The emotional electronic pop duo Hurts have been steadily working on a follow up to their impressive debut album Happiness. The 2010 release came coupled with extensive promotional work with headlining festivals, that catapulted Theo Hutchcraft and Adam Anderson from low income mates (Adam openly admits to being homeless before the record, living on Theo’s couch) to sharply dressed, adored musical forces. March 11th, 2013 will bring an anticipated sophomore record entitled Exile and we’re just now getting a taste of two tracks that will be apart of this continuation of the two’s signature melancholic confessions.
Exile is currently demonstrated as a wild departure from the melodramatic productions of Hurts’ freshman release. “The Road” hints at delicacy, but quickly morphs into an industrial warfare at the chorus. Complete with a loud, intentionally distorted vocal line, this December 21st, 2012 promotional track references cold, penetrating metal and being alone in this world. Backed with a live, heavily reverberated drum section, the two bring the compositional obscurity of their “Judas” by Lady Gaga remix (YouTube) to the next level by incorporating destructive sounding synthesizer lines, programmed with vengeance and total rage. [YouTube]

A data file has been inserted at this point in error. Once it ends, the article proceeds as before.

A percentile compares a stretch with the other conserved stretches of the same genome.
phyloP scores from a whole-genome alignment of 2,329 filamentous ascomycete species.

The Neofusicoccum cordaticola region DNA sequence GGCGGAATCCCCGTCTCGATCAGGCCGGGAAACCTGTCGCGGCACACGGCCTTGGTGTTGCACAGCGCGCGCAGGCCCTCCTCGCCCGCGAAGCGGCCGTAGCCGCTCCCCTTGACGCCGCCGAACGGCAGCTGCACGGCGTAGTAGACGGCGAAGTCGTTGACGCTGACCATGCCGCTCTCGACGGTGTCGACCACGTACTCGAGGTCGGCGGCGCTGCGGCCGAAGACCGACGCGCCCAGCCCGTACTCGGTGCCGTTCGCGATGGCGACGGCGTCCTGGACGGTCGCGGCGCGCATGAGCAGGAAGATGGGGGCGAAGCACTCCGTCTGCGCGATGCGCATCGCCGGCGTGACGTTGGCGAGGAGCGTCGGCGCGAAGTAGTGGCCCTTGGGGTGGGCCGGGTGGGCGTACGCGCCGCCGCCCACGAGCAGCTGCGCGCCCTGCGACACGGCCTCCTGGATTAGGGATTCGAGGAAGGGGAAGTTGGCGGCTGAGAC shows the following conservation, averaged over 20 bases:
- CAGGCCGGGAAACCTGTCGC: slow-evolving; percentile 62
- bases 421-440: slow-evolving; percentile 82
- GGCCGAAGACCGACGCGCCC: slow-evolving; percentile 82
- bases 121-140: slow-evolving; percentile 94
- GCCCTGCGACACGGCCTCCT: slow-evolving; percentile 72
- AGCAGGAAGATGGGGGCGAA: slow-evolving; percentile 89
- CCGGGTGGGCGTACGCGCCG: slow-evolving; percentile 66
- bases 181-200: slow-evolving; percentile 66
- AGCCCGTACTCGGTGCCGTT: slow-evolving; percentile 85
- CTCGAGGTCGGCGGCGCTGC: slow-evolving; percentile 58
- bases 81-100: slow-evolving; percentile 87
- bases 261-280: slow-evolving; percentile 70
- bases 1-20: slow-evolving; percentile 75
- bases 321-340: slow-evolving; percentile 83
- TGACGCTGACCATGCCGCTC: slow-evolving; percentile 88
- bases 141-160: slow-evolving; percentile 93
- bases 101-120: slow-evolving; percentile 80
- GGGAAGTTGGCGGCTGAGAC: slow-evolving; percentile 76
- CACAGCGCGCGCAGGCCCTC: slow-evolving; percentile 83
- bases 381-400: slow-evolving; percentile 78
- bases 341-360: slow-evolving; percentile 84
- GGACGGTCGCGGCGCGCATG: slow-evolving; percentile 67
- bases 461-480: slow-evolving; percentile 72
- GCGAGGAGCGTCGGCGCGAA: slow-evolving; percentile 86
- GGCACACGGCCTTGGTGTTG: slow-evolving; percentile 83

Alongside the first offering off Exile, BBC Radio 1 premiered lead single “Miracle,” but where “The Road” built a brilliant gasp with concentrated anger, Hurts recalls the uptempo brooding that made them, on this follow up. Advancing toward rock influenced ground, the first proper single from Hutchcraft and Anderson throws a curveball that undeniably swings its way into Coldplay’s Mylo Xyloto sonics. However, the track swiftly dips from becoming to close to their musical colleagues thanks to a positive open bridge/chorus, and a wonderful reverberated drum sample that abruptly ends due to being cut up, most likely through the mixing process or a uniquely programmed sample. [YouTube]
Hurts preservers wonderfully in these two samples of what’s to come from Exile. While Theo and Adam seem to have possibly taken a more tortured, treacherous route as a sophomore follow up, so far the appreciable humanistic pop image that made them and handsome, dapper image still illuminates and remains as the foundation upon the pavement of what comes next.